A JEW AMONG ROMANS. By Frederic Raphael. Pantheon. 317 pages. $27.95.

Titus Flavius Josephus is not a prominent figure in the classical curriculum, though efforts have been made to restore the reputation, and acknowledge the significance, of this most intriguing of men from antiquity.

Born Joseph bin Mattathias in 37 A.D. to a prominent Jerusalem family, and deeply opposed to a ruinous war with imperial Rome, Josephus provided the sole existing account, “The Jewish War,” of the Great Revolt (66-73 A.D.) of Judaea against the empire, culminating in the fall of Masada.

Arguably he is unique, in that no previous losing general in a war ever “crossed the lines” to describe the defeat (by the forces of Vespasian and Titus) of his own side.

Retained by the Flavian emperors, first as a negotiator, and renamed Titus Flavius Josephus, he was destined to become one of the more notable historians of the age, and a target of scorn for centuries.

Biographer and memoirist Frederic Raphael (“Ifs and Buts”) assumes the considerable task of countering previously malign accounts involving Josephus, and succeeds admirably.

Like his subject, Raphael is “vaccinated against orthodoxy.” A secular Jew, he does not subscribe to the idea that Jews, or anyone else, have some privileged link to a supernatural power. And as he is largely concerned with Josephus’ character and writing, his voluminous references are almost entirely literary and biographical, many dealing with Jewish writers and intellectuals who resemble Josephus in being an alienated observer.

His book is informed by scrupulous, if exhaustive, footnotes and addenda. It is not merely an arresting biography, but a treasury of aphorisms and an expansive history of human duplicity extending into the 20th century.

Josephus’ work takes the form of testimony, a “lament” for his people and an apology for himself. Indeed, apology (if not self-justification) of one kind or another is at the core of his history, though Josephus did not shrink from presenting the case against his own conduct.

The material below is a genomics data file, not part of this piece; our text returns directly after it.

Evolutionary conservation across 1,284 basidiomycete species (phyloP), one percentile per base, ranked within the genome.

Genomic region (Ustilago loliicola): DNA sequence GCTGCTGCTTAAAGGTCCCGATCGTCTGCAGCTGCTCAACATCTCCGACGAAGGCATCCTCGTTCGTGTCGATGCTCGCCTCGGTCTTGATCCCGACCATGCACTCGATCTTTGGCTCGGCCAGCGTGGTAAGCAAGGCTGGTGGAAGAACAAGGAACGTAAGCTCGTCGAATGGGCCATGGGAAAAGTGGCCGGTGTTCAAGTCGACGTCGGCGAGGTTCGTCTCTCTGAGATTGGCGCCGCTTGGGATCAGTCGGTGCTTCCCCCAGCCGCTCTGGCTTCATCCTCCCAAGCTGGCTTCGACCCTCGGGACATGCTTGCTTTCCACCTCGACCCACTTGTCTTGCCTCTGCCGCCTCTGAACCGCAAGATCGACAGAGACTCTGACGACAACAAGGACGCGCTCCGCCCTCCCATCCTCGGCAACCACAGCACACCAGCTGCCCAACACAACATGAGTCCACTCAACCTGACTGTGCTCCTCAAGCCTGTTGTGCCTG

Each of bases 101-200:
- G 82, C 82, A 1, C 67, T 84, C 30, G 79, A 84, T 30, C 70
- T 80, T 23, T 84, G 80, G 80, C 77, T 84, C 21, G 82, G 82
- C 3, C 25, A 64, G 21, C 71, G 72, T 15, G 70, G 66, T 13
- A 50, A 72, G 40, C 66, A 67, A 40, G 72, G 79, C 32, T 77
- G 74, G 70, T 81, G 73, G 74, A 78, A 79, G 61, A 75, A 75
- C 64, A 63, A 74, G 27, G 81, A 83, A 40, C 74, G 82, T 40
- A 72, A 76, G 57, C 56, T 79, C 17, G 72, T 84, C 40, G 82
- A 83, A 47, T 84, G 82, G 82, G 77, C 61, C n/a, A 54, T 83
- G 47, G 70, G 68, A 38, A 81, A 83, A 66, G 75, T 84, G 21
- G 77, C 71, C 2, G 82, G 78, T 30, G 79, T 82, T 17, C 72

At the same time, as Raphael points out, Josephus’ writings offer no analysis of his motives, and we depend almost exclusively on Josephus for what we know of many of the events he recounts. Josephus was the first Jew to present an overview of the world’s history and evolution that was not Judeocentric.

Raphael, who is inclined to support Josephus’ veracity, recovers the character of a man accused of treachery against the cause he once served, reviled as a Judas by ancient and modern detractors alike. But Josephus appealed repeatedly to his countrymen not to risk all in a war with Rome, and pleaded with them to surrender after his own capture or face the consequences of siege.

He was first and foremost a survivor, having charmed his Roman captors (not least Roman women) as a “sacred herald” and having learned at an early age to “adapt his manner to whatever audience he hoped to win” over. His show of conformity (and adroit, cautious writing) was an actor’s masquerade that gave him elasticity as an historian and “a secret room to be himself.”

To dismiss this exile, this witness, as a traitorous collaborator underrates not only his desire to save Jewish lives but his subtlety as a secular historian who “smuggled brutal truths” about Roman conduct into his work, and who wielded “a knife concealed in the folds of his style.”

Josephus also was one of a great many notables of upper-class foreign birth who had no compunction about reconditioning themselves as Roman citizens. His literary life was solitary; his topic “was the world he had left behind in Judaea.”

Though a polemicist in defense of Judaism, Josephus was consistently hostile to the belligerents of Judaea who, in his view, provoked the Romans to commit the atrocities he had observed. Yet his work also exhibits a marked ambivalence.

There was little sense of “national” unity among the Jews of the era, and to couch the Jewish war as an assertion of political solidarity is mistaken, Raphael writes.

For the first “modern” Jewish historian, and the first to write in the first person, facts and divine judgments were conjoined in the narrative. Josephus makes it clear in “The Jewish War” that the Jewish rebellion also involved a brutal civil war between rival fundamentalist factions, not least the militant Zealots.

As with Josephus, Raphael’s breadth of intelligence works against single-mindedness. Throughout, he quotes the conclusions, often opposed to his reading, of other historians. Raphael is clear-eyed and (largely) even-handed. There is exacting scholarship with provocative speculation, though Raphael presupposes a degree of knowledge the casual reader may not possess. Things get a bit arcane from time to time.

Stylistically, Raphael is imposingly erudite and at pains to demonstrate it, but there is nonetheless a remarkable clarity to the writing, elegant turns of phrase and, not infrequently, a compost of witty comment and sly humor.

The latter chapters of the book are (encapsulated) exercises in comparative religion, philosophy, the Jewish intellectual tradition and, above all, the persistence of human folly.

Reviewer Bill Thompson is a writer based in Charleston.